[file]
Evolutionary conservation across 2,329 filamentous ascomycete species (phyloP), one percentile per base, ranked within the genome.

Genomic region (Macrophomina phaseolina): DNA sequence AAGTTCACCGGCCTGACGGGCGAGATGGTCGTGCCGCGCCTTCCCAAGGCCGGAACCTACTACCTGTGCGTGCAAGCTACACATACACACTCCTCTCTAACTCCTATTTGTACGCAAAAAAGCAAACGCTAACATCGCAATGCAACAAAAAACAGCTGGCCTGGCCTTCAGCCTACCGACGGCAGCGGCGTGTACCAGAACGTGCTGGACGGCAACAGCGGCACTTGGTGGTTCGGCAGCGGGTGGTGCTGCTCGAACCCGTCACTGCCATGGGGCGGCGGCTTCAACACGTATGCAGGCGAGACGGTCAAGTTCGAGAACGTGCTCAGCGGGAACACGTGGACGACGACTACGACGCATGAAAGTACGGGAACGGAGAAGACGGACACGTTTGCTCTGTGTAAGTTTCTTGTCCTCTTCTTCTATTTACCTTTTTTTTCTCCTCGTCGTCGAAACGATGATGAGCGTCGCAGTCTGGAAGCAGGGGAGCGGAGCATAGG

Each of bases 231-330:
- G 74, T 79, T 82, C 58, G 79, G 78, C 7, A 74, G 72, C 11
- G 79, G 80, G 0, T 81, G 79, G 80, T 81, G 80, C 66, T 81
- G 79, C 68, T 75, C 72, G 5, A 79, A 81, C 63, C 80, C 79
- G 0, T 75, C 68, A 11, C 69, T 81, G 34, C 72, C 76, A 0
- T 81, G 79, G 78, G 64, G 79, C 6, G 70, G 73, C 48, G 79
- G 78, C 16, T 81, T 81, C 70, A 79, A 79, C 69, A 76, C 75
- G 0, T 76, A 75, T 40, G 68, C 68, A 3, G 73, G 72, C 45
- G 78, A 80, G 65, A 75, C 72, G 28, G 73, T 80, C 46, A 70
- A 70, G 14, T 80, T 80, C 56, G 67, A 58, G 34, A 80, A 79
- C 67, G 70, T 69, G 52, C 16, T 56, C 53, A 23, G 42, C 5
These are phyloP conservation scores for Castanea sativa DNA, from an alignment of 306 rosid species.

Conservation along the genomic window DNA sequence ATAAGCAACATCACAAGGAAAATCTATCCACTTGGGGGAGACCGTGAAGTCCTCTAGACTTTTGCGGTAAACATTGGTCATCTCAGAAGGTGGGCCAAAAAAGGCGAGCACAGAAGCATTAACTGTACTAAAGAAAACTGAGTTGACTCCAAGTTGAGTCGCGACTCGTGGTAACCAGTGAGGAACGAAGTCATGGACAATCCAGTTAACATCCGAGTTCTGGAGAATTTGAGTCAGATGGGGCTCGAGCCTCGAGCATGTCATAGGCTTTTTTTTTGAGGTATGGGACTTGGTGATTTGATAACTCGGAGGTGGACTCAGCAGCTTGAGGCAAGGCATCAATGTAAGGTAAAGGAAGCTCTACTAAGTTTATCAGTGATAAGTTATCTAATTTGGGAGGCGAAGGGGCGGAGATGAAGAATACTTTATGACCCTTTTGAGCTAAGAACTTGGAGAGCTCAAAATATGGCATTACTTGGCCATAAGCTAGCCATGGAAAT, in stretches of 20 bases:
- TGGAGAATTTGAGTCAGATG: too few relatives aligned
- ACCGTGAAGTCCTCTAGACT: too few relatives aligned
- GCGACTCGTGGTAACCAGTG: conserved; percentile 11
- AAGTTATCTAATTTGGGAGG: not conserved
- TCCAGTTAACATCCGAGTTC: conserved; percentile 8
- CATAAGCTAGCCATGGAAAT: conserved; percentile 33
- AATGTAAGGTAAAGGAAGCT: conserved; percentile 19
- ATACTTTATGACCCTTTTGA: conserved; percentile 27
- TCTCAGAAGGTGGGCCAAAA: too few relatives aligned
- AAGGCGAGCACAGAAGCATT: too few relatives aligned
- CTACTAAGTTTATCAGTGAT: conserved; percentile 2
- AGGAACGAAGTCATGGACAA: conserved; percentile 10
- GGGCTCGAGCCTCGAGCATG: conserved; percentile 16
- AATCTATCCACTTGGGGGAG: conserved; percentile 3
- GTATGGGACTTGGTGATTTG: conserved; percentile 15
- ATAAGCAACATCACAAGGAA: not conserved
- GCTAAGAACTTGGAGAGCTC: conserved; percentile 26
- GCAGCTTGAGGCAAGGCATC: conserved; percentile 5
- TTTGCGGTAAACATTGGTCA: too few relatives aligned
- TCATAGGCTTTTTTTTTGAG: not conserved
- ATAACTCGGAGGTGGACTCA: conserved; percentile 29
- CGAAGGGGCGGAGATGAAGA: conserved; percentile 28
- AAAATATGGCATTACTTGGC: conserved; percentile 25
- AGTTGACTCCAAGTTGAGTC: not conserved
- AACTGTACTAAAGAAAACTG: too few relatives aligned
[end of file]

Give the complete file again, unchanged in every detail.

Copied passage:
Evolutionary conservation across 2,329 filamentous ascomycete species (phyloP), one percentile per base, ranked within the genome.

Genomic region (Macrophomina phaseolina): DNA sequence AAGTTCACCGGCCTGACGGGCGAGATGGTCGTGCCGCGCCTTCCCAAGGCCGGAACCTACTACCTGTGCGTGCAAGCTACACATACACACTCCTCTCTAACTCCTATTTGTACGCAAAAAAGCAAACGCTAACATCGCAATGCAACAAAAAACAGCTGGCCTGGCCTTCAGCCTACCGACGGCAGCGGCGTGTACCAGAACGTGCTGGACGGCAACAGCGGCACTTGGTGGTTCGGCAGCGGGTGGTGCTGCTCGAACCCGTCACTGCCATGGGGCGGCGGCTTCAACACGTATGCAGGCGAGACGGTCAAGTTCGAGAACGTGCTCAGCGGGAACACGTGGACGACGACTACGACGCATGAAAGTACGGGAACGGAGAAGACGGACACGTTTGCTCTGTGTAAGTTTCTTGTCCTCTTCTTCTATTTACCTTTTTTTTCTCCTCGTCGTCGAAACGATGATGAGCGTCGCAGTCTGGAAGCAGGGGAGCGGAGCATAGG

Each of bases 231-330:
- G 74, T 79, T 82, C 58, G 79, G 78, C 7, A 74, G 72, C 11
- G 79, G 80, G 0, T 81, G 79, G 80, T 81, G 80, C 66, T 81
- G 79, C 68, T 75, C 72, G 5, A 79, A 81, C 63, C 80, C 79
- G 0, T 75, C 68, A 11, C 69, T 81, G 34, C 72, C 76, A 0
- T 81, G 79, G 78, G 64, G 79, C 6, G 70, G 73, C 48, G 79
- G 78, C 16, T 81, T 81, C 70, A 79, A 79, C 69, A 76, C 75
- G 0, T 76, A 75, T 40, G 68, C 68, A 3, G 73, G 72, C 45
- G 78, A 80, G 65, A 75, C 72, G 28, G 73, T 80, C 46, A 70
- A 70, G 14, T 80, T 80, C 56, G 67, A 58, G 34, A 80, A 79
- C 67, G 70, T 69, G 52, C 16, T 56, C 53, A 23, G 42, C 5
These are phyloP conservation scores for Castanea sativa DNA, from an alignment of 306 rosid species.

Conservation along the genomic window DNA sequence ATAAGCAACATCACAAGGAAAATCTATCCACTTGGGGGAGACCGTGAAGTCCTCTAGACTTTTGCGGTAAACATTGGTCATCTCAGAAGGTGGGCCAAAAAAGGCGAGCACAGAAGCATTAACTGTACTAAAGAAAACTGAGTTGACTCCAAGTTGAGTCGCGACTCGTGGTAACCAGTGAGGAACGAAGTCATGGACAATCCAGTTAACATCCGAGTTCTGGAGAATTTGAGTCAGATGGGGCTCGAGCCTCGAGCATGTCATAGGCTTTTTTTTTGAGGTATGGGACTTGGTGATTTGATAACTCGGAGGTGGACTCAGCAGCTTGAGGCAAGGCATCAATGTAAGGTAAAGGAAGCTCTACTAAGTTTATCAGTGATAAGTTATCTAATTTGGGAGGCGAAGGGGCGGAGATGAAGAATACTTTATGACCCTTTTGAGCTAAGAACTTGGAGAGCTCAAAATATGGCATTACTTGGCCATAAGCTAGCCATGGAAAT, in stretches of 20 bases:
- TGGAGAATTTGAGTCAGATG: too few relatives aligned
- ACCGTGAAGTCCTCTAGACT: too few relatives aligned
- GCGACTCGTGGTAACCAGTG: conserved; percentile 11
- AAGTTATCTAATTTGGGAGG: not conserved
- TCCAGTTAACATCCGAGTTC: conserved; percentile 8
- CATAAGCTAGCCATGGAAAT: conserved; percentile 33
- AATGTAAGGTAAAGGAAGCT: conserved; percentile 19
- ATACTTTATGACCCTTTTGA: conserved; percentile 27
- TCTCAGAAGGTGGGCCAAAA: too few relatives aligned
- AAGGCGAGCACAGAAGCATT: too few relatives aligned
- CTACTAAGTTTATCAGTGAT: conserved; percentile 2
- AGGAACGAAGTCATGGACAA: conserved; percentile 10
- GGGCTCGAGCCTCGAGCATG: conserved; percentile 16
- AATCTATCCACTTGGGGGAG: conserved; percentile 3
- GTATGGGACTTGGTGATTTG: conserved; percentile 15
- ATAAGCAACATCACAAGGAA: not conserved
- GCTAAGAACTTGGAGAGCTC: conserved; percentile 26
- GCAGCTTGAGGCAAGGCATC: conserved; percentile 5
- TTTGCGGTAAACATTGGTCA: too few relatives aligned
- TCATAGGCTTTTTTTTTGAG: not conserved
- ATAACTCGGAGGTGGACTCA: conserved; percentile 29
- CGAAGGGGCGGAGATGAAGA: conserved; percentile 28
- AAAATATGGCATTACTTGGC: conserved; percentile 25
- AGTTGACTCCAAGTTGAGTC: not conserved
- AACTGTACTAAAGAAAACTG: too few relatives aligned